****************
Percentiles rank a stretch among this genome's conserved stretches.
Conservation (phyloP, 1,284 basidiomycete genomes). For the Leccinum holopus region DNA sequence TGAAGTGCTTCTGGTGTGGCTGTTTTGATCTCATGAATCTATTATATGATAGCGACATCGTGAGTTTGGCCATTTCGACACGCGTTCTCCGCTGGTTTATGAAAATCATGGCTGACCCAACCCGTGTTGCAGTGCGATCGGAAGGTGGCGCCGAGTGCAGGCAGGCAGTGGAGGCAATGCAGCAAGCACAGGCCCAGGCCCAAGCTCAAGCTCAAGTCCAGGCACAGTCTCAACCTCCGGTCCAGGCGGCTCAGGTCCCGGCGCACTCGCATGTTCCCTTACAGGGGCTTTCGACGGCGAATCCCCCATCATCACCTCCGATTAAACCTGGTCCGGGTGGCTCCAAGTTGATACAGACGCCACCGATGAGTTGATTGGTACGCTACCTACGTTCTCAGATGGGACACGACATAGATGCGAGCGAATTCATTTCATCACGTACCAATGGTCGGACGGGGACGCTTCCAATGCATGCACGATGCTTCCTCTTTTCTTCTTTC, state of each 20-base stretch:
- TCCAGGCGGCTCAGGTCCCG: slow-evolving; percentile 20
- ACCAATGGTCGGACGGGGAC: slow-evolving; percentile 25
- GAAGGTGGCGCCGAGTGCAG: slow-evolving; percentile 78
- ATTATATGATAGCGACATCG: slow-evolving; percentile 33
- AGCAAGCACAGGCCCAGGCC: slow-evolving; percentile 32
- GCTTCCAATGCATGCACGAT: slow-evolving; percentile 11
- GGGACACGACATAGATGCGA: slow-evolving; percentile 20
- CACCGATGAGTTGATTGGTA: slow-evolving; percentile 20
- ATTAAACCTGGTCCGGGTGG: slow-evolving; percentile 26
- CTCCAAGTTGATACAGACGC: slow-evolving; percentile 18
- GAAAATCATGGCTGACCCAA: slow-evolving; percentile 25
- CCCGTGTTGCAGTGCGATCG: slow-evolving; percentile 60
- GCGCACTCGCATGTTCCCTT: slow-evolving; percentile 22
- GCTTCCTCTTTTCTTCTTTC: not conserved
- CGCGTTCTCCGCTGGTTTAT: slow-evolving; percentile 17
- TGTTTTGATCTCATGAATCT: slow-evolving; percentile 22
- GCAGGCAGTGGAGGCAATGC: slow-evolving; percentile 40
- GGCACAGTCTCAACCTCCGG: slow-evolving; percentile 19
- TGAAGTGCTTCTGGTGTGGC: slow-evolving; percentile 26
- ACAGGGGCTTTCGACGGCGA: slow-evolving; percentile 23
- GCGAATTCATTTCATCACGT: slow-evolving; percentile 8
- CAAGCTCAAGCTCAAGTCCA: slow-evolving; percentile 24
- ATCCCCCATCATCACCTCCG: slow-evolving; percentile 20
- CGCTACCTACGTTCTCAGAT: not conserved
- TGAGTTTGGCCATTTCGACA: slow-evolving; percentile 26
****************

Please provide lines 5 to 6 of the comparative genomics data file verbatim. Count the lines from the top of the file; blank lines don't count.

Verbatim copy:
- GAAGGTGGCGCCGAGTGCAG: slow-evolving; percentile 78
- ATTATATGATAGCGACATCG: slow-evolving; percentile 33